The oversized sweaters, jackets, and coats of the '80s continued well into the mid-'90s (reaching its pinnacle in the sack-like overalls of the time), because women wanted to wait awhile after the crime rate had been falling to make sure it was safe to start wearing more figure-hugging clothing again, which began in the second half of the '90s.
This was no different from the baggy and boxy shape of the Jazz Age, another period when violent crime was on the rise, making young women street-smart enough not to invite unwanted attention while out in public.
Body-hugging shapes did not return until the Midcentury, when crime was falling and libido levels had mellowed out from their height during the Roaring Twenties. The iconic look for young women at the time was the "bullet bra" worn by the "sweater girl" -- someone naive enough to not think twice about parading her headlights out before the general public. Young women in the Jazz Age actually tried to de-emphasize their size -- don't want to risk getting raped, do you? But in the much safer 1950s, they didn't have to worry so much about that threat.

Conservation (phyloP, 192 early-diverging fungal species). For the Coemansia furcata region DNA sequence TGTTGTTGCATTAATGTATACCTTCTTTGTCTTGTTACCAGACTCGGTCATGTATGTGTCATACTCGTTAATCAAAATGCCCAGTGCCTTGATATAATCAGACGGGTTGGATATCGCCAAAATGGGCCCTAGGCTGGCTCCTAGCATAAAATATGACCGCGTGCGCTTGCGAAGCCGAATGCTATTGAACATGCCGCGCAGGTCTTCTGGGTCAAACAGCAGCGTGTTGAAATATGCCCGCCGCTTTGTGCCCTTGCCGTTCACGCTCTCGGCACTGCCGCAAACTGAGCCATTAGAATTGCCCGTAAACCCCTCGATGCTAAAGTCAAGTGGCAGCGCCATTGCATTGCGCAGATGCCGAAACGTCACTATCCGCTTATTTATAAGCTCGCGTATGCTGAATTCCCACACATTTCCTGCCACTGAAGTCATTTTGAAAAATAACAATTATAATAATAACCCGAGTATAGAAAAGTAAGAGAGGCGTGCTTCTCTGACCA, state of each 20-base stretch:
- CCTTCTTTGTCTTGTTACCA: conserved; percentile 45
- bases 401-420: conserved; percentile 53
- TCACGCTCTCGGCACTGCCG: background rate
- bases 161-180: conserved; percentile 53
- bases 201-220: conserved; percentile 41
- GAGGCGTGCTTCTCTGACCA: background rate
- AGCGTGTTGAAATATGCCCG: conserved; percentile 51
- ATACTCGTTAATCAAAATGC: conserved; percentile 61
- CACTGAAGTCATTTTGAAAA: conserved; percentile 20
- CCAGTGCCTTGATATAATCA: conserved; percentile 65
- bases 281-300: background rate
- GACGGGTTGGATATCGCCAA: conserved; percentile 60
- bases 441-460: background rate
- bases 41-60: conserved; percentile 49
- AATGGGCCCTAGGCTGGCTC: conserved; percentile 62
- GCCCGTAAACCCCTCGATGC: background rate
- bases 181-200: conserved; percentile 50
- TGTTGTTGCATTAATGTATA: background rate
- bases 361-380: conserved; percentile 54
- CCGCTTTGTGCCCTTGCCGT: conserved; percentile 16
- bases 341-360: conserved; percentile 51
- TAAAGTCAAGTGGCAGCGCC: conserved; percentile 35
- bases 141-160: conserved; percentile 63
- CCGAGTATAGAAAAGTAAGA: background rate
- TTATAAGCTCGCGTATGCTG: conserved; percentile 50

We can keep an eye on events like the No Pants Subway Ride to get a feel for whether the violent crime rate is edging upward or not. See also: jogging around a city, unaccompanied, in the evening, while wearing only a sports bra and booty shorts. Unfortunately it will be a lagging indicator, since exhibitionism will only decline just a little bit after the crime rate has begun to rise. By that time we will probably have official statistics showing a crime wave.
Nevertheless, women covering up will be independent confirmation that the threat of violence has begun to increase. Likewise, anyone who doubts that violent crime has really been declining just has to look at the behavior of those with the real targets on their backs -- and these days, early 20-something girls feel no danger parading themselves around without pants on the New York City subway. And in fact, they don't get molested or raped (ditto for slutwalks).
Believe what you want about official statistics -- the real-life behavior of those most directly and heavily affected is far more revealing (so to speak).